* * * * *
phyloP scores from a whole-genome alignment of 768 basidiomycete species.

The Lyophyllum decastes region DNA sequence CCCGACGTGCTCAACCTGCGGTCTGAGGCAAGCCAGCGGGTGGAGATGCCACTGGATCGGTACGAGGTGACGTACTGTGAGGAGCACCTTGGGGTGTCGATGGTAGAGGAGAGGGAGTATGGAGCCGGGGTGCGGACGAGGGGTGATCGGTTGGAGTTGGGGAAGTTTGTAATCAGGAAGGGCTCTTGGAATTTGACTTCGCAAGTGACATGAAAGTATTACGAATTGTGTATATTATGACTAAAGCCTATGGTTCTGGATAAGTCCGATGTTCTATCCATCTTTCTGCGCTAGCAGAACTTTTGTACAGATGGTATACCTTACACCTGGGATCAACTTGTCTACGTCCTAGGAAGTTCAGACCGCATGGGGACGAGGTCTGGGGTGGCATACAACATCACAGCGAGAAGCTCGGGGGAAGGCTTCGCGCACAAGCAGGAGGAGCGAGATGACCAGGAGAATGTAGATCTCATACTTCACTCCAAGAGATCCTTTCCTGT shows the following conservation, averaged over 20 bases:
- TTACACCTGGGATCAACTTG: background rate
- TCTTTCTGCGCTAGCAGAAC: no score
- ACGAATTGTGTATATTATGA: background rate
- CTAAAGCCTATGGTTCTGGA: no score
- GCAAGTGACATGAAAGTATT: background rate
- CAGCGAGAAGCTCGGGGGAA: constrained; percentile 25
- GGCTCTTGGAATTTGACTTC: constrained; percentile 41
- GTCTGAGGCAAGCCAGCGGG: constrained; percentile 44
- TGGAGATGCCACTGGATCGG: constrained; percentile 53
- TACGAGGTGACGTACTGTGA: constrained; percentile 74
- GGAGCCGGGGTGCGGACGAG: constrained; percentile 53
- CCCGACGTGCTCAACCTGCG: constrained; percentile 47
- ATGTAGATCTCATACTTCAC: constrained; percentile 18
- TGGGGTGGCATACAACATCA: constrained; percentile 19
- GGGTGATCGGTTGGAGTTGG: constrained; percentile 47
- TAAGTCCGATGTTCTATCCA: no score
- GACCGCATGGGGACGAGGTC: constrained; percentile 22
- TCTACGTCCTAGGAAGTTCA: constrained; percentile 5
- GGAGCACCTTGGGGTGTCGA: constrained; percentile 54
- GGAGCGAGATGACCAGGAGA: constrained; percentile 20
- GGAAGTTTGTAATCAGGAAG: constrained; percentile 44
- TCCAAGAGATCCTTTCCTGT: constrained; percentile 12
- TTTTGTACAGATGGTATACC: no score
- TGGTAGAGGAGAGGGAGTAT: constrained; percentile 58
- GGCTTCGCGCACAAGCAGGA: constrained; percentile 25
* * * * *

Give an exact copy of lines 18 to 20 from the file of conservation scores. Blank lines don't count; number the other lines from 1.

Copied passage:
- TAAGTCCGATGTTCTATCCA: no score
- GACCGCATGGGGACGAGGTC: constrained; percentile 22
- TCTACGTCCTAGGAAGTTCA: constrained; percentile 5